Submitted by Durable_me t3_10bwcjy in askscience

I know that when you squeeze the earth to a size of an orange it will become a black hole.
And when you squeeze an orange-sized metal sphere to the size of a virus, it will become a black hole.
But can you squeeze together 50 neutrons and make a black hole? (let's assume you have unlimited energy available)
and next ... can you squeeze 2 neutrons together to form a black hole?
but next.... can you squeeze 1 neutron together (the quarks in it) to become a black hole?
and even next..... if the previous is true, than in fact a quark is a black hole on itself... Or a quark is composed of even smaller particles that can be squeezed together to form yet another even smaller black hole....
But if that is true, these smaller particles are black holes on their own, and that is not possible...

So where is the flaw in this all?



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mfb- t1_j4d0j5h wrote

Elementary particles don't have a size in the way classical objects do, but their wave function is never perfectly localized - they have a non-zero volume in that sense (for electrons in atoms it would be the volume of their orbitals, for example). The larger the center-of-mass energy the smaller the radius of that volume can be. As you increase the energy of e.g. a collision process you can make the system "smaller" and the Schwarzschild radius grows. The two get to a similar length at the Planck energy (2GJ) which corresponds to the Planck mass (~20 microgram) and the corresponding Schwarzschild radius is the Planck length. It's expected that the smallest black hole is somewhere around that. These are order of magnitude estimates, the precise numbers will depend on a quantum theory of gravity which we don't have yet (at least not in a way that we would be able to calculate this).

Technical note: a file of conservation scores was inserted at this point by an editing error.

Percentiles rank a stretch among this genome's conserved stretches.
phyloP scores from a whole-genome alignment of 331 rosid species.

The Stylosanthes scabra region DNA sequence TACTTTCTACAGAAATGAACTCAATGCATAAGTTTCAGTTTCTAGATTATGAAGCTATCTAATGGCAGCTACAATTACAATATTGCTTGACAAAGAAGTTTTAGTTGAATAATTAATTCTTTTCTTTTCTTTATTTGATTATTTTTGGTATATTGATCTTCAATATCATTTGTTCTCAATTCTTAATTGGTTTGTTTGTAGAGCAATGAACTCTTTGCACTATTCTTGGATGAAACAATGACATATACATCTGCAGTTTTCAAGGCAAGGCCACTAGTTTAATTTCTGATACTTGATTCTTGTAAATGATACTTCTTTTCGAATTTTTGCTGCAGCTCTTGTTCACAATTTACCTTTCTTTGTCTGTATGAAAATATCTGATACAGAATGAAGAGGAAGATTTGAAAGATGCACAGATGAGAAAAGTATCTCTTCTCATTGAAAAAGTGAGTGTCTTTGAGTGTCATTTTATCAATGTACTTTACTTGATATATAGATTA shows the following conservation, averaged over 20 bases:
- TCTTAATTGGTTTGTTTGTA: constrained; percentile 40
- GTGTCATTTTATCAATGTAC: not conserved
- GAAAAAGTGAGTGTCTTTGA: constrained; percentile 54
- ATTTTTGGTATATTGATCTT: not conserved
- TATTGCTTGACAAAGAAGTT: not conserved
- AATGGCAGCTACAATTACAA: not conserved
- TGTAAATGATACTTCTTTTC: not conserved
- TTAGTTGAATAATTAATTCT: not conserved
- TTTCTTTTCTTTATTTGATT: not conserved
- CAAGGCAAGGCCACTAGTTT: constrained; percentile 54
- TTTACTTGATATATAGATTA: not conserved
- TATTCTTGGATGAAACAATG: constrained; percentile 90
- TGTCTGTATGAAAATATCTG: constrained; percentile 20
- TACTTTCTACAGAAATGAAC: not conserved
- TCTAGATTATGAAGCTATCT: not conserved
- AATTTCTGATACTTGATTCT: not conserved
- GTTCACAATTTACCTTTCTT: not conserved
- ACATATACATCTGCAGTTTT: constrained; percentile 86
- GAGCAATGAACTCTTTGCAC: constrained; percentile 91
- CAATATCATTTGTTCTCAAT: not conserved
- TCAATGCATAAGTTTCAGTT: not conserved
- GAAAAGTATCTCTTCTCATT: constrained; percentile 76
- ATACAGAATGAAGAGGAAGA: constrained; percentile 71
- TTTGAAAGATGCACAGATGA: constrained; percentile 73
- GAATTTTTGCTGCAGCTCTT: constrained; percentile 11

If there are microscopic extra dimensions and if gravity extends into them then gravity could be much stronger at very small distances. This would effectively mean the Schwarzschild radius is larger and you need less energy to produce a black hole. The energy might be so low that we can reach it with accelerators, so we look for possible black hole signatures at the LHC. Nothing found so far. It's pretty much an all-or-nothing search: If you have enough energy then you expect to produce tons of them and it's obvious within weeks, so we are pretty sure the LHC energy is not enough to make black holes.


checksoutfine2 t1_j4dcm6h wrote

Is there a particular "science for the lay-person" type of book you'd recommend, that discusses things like this without requiring the reader to know the math?

I loved books like A Brief History of Time, Cosmos, and Black Holes and Time Warps by Kip Thorne, for example, but I'd love to read more about black holes (time and space switch inside the event horizon??), quasi-stars, quark stars, proton structure (what does it mean to have force-carriers inside the proton that would have individual masses greater than that of the proton?), etc..